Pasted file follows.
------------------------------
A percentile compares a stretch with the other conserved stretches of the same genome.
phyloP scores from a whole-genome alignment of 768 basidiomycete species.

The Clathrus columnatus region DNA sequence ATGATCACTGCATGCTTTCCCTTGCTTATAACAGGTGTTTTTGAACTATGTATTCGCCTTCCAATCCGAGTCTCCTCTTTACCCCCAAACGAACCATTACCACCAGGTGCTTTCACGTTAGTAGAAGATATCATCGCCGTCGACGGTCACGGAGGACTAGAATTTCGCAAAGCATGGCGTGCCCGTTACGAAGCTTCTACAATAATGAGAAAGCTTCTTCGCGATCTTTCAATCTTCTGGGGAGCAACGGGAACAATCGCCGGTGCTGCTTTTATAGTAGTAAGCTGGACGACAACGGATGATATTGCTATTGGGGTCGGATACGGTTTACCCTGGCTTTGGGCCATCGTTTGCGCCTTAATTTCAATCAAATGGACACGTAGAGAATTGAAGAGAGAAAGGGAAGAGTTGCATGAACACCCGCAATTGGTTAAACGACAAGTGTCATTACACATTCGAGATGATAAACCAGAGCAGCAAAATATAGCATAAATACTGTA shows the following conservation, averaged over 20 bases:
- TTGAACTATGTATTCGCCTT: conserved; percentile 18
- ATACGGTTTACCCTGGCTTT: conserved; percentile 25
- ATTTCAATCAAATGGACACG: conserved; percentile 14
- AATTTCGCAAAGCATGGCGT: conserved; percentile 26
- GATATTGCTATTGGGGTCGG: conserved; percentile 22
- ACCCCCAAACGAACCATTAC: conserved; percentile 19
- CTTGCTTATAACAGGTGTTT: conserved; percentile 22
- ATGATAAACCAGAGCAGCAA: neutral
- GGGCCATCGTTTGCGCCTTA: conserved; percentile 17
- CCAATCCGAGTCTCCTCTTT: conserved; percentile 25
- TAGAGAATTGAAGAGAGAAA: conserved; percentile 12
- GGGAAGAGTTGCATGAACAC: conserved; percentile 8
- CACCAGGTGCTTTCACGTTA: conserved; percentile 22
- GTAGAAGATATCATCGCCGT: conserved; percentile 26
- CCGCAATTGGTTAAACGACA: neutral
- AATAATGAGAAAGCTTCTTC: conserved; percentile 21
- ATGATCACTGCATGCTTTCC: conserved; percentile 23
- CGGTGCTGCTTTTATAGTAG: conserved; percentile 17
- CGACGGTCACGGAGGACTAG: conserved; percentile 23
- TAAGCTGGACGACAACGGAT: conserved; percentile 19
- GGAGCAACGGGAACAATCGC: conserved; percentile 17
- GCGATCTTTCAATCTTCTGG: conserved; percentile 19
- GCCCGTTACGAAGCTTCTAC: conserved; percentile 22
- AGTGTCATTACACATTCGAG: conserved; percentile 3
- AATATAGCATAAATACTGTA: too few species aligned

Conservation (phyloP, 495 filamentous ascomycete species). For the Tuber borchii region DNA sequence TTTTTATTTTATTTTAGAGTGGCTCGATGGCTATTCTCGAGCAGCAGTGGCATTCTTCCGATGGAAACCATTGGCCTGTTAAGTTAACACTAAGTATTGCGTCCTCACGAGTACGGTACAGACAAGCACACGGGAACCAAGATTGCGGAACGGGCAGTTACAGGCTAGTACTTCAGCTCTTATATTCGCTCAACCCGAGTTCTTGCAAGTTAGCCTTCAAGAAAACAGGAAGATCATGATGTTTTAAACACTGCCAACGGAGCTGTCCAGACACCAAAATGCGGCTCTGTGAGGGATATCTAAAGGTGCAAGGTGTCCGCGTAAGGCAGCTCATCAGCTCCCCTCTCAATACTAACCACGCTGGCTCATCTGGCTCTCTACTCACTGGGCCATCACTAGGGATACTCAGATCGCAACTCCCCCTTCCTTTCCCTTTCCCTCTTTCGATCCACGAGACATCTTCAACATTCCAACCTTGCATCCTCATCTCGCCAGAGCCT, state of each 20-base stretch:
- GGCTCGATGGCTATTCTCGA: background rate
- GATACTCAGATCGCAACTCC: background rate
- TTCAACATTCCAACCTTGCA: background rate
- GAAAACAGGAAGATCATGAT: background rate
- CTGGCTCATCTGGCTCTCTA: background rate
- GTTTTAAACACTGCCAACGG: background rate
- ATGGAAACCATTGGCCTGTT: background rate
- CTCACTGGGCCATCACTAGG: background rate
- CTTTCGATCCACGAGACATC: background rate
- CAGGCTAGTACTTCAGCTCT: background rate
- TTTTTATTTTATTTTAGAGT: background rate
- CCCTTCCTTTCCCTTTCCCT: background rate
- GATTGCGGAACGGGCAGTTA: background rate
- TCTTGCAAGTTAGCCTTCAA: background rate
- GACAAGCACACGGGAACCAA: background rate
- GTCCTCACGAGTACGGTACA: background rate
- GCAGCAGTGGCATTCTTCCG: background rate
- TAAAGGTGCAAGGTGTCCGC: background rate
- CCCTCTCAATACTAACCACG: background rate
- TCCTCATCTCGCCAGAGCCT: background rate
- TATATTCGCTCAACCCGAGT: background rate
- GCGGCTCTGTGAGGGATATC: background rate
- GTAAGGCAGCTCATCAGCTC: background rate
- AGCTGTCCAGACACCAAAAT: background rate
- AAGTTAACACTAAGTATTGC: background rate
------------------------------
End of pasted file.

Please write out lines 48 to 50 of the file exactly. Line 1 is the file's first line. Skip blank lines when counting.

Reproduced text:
- CCCTCTCAATACTAACCACG: background rate
- TCCTCATCTCGCCAGAGCCT: background rate
- TATATTCGCTCAACCCGAGT: background rate